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Shore Power

Shore power requirements

Plugging in a shipUsing electrical power for ships at berth rather than diesel-burning engines, a practice called shore power or “cold ironing,” greatly reduces air pollution from ships. When ships use shore power, they tap landside electricity for their power needs at berth – lights, pumps, communications, refrigeration – instead of running diesel-fueled auxiliary on-board engines. Shore power cuts air pollution from ships at berth by 95 percent. Read the Shore Power fact sheet.

Shore Power Frequently Asked Questions can be found here.

The Port is nearing completion of more than $185 million worth of dockside power hookups, ahead of a state deadline. Beginning Jan. 1, 2014, California will mandate that at least half of all container ships run on shore-side electricity at berth. Carriers are subject to an additional requirement: Each fleet must reduce its total emissions by 50 percent.

Higher compliance rates will be phased in over the next six years. The rule affects fleets calling at the ports of Long Beach, Los Angeles, San Diego, Oakland, San Francisco and Hueneme and applies to all operators.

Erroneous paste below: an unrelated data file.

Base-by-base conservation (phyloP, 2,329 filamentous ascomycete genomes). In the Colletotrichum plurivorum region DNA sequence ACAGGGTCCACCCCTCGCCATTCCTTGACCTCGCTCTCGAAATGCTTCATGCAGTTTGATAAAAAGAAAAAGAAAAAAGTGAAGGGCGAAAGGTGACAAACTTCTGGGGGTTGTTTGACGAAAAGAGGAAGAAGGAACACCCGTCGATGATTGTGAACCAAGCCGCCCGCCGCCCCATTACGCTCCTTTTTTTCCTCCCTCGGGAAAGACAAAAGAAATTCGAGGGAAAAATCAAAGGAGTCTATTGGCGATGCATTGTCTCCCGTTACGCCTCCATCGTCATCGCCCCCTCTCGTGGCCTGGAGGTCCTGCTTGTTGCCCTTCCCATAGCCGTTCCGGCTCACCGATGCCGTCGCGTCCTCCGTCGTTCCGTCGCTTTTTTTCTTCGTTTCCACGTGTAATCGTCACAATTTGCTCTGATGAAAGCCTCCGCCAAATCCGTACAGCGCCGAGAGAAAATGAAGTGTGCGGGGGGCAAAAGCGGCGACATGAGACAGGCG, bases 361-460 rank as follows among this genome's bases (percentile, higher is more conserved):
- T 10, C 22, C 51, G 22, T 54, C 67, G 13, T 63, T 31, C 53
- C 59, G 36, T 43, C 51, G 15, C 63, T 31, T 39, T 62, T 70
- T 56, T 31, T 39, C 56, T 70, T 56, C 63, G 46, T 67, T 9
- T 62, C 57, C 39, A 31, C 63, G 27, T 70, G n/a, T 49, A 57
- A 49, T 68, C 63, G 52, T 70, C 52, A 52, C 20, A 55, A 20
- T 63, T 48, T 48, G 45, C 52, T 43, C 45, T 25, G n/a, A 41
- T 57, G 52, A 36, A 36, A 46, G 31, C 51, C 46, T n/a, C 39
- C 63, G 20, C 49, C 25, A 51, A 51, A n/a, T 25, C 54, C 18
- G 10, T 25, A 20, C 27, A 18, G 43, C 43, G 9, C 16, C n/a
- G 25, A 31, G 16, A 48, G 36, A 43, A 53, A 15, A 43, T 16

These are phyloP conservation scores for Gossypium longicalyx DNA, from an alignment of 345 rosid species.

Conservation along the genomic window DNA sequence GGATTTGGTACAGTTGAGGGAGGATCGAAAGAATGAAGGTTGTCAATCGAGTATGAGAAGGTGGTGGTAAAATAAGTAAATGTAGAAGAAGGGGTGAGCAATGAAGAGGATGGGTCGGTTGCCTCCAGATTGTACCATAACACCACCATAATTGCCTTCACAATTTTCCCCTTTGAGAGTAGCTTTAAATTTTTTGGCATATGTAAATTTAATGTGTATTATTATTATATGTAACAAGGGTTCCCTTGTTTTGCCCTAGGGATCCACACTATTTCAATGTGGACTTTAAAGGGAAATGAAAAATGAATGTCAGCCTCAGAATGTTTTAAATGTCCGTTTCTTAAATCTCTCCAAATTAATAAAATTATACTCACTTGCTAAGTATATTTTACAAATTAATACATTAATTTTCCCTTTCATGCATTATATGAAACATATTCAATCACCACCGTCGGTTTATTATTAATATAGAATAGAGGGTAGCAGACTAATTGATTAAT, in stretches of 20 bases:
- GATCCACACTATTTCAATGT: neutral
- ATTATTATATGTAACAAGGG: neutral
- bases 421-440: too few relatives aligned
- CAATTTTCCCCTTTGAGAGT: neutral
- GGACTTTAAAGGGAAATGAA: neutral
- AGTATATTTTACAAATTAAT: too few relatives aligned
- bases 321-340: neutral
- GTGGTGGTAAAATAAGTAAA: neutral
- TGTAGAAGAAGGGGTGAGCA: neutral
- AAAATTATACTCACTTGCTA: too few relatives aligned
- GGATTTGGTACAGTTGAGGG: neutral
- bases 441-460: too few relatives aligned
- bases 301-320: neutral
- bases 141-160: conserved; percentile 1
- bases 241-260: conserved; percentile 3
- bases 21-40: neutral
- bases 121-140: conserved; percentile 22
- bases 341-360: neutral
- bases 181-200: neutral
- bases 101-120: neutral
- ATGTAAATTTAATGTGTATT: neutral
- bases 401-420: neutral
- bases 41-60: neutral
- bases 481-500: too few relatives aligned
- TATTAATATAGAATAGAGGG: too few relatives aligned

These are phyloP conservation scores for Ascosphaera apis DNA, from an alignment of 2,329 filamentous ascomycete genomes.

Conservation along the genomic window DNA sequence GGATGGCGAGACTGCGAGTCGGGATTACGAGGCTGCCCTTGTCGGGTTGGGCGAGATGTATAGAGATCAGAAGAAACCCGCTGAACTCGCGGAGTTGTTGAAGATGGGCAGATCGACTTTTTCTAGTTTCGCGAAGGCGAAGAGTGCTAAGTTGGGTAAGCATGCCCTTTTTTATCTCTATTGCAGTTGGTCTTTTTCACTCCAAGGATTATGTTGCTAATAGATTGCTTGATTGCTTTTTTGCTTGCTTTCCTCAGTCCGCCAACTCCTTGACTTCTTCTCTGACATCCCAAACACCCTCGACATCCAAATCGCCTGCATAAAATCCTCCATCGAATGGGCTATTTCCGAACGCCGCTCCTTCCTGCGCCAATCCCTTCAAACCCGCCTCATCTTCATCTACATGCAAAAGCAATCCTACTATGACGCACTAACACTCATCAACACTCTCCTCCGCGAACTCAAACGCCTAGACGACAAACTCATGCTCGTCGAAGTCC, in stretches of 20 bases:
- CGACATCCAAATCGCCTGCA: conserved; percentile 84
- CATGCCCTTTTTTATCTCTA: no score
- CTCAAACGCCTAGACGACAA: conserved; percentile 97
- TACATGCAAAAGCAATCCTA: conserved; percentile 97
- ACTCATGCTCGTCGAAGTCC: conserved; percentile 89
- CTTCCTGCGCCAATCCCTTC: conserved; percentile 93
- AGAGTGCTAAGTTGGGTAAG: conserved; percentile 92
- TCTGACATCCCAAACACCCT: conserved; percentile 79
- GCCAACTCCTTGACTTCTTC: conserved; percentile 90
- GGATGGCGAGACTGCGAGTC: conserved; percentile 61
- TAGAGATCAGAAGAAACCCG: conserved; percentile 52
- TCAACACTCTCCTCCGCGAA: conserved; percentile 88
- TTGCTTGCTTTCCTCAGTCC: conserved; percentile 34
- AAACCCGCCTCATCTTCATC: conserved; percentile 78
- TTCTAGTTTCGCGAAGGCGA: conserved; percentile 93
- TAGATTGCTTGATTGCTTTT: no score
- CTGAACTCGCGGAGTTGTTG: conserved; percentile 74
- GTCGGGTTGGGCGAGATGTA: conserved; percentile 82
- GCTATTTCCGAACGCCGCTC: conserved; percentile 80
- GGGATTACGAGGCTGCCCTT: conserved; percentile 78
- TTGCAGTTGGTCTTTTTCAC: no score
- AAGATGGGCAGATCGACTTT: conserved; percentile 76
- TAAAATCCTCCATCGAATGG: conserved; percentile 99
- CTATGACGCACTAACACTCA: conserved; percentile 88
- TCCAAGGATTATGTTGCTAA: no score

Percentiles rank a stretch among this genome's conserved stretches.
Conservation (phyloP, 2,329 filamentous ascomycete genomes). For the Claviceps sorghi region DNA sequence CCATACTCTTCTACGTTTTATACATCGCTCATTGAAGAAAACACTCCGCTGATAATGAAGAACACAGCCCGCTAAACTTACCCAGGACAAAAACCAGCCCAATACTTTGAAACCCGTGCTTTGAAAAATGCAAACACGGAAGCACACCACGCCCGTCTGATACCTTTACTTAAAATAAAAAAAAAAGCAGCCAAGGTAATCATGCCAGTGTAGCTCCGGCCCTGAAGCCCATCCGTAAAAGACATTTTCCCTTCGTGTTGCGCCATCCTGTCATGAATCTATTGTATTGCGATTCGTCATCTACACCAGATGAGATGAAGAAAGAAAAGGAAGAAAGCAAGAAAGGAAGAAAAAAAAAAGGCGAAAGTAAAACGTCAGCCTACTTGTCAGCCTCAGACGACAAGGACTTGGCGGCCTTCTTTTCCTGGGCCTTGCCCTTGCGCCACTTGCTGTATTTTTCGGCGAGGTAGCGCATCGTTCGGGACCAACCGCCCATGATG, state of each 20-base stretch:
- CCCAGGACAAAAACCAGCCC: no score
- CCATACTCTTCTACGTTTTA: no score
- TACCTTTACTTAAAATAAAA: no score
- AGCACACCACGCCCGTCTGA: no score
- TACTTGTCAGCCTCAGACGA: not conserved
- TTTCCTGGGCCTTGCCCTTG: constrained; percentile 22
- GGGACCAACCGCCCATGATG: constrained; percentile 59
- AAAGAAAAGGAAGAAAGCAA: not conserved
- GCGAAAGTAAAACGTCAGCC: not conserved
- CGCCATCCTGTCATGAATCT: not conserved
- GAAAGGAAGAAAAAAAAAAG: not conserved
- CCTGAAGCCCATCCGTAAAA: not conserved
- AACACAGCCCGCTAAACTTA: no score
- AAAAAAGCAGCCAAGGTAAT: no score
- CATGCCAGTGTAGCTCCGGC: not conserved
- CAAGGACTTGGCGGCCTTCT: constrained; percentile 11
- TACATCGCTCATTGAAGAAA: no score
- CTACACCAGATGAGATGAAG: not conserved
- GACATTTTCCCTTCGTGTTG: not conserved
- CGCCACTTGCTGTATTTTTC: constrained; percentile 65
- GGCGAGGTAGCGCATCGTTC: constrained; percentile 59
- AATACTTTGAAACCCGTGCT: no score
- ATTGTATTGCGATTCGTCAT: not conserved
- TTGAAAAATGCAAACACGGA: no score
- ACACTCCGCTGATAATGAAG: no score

For more information on the state mandate, visit the California Air Resources Board shore power page.

Ahead of the curve

Between its own strategies and the willingness of industry partners to green their operations, the Port of Long Beach has had a jump on implementing shore power. Even before the California Air Resources Board adopted its final rule in 2008, International Transportation Service and K Line teamed with the Port and successfully plugged in at Pier G. In 2009, tankers began plugging into shore power at berth at Pier T. The terminal formerly operated by BP and now by Tesoro made history as the first and only place in the world where oil tankers can run on electricity at berth.

In 2011, SSA Terminals and Matson followed suit at the Pier C container terminal. Along the way, the Port’s own Senior Electrical Engineer Ben Chavdarian emerged as a global expert for his role in helping to develop the international standard for high-voltage shore connection systems that was finalized in 2012.

Outreach to tenants and shipping lines has been as intensive as readying the infrastructure. Staff from the Port’s engineering, construction, environmental, trade and communications divisions have worked closely with CARB officials to ensure terminal operators and shipping lines have as much information as possible to comply with the pending regulation.





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